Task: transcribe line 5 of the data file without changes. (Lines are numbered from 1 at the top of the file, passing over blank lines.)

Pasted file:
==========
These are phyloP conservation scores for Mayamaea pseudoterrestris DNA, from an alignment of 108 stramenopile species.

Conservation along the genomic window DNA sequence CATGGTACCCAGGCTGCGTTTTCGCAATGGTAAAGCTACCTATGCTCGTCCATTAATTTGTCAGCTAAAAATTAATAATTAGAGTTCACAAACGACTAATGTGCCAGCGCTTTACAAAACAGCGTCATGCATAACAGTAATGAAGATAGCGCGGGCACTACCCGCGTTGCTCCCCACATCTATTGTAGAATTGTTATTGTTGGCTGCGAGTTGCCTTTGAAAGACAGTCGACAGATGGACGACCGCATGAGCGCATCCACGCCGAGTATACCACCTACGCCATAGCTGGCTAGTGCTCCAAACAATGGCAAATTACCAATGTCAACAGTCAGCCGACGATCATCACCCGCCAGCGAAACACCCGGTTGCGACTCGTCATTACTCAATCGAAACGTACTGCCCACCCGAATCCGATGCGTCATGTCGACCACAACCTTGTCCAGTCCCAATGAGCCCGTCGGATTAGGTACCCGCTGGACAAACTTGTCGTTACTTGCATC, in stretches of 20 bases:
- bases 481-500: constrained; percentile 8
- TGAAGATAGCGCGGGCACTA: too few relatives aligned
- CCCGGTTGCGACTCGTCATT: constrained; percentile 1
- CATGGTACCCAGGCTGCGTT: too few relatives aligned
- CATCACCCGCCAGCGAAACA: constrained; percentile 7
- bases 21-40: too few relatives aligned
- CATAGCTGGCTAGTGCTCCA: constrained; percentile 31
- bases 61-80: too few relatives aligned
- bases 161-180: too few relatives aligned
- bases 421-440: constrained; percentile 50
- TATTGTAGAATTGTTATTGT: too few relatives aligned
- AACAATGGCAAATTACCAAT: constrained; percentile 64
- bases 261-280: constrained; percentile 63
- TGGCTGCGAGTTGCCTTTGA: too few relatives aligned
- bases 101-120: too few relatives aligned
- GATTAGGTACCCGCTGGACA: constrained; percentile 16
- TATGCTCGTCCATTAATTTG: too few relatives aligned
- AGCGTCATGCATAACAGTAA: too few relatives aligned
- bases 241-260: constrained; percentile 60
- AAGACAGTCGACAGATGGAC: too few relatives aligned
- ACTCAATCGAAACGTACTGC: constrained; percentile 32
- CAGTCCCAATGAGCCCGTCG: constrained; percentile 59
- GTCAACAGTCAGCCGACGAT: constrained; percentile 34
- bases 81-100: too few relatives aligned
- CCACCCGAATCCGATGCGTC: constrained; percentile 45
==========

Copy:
- CCCGGTTGCGACTCGTCATT: constrained; percentile 1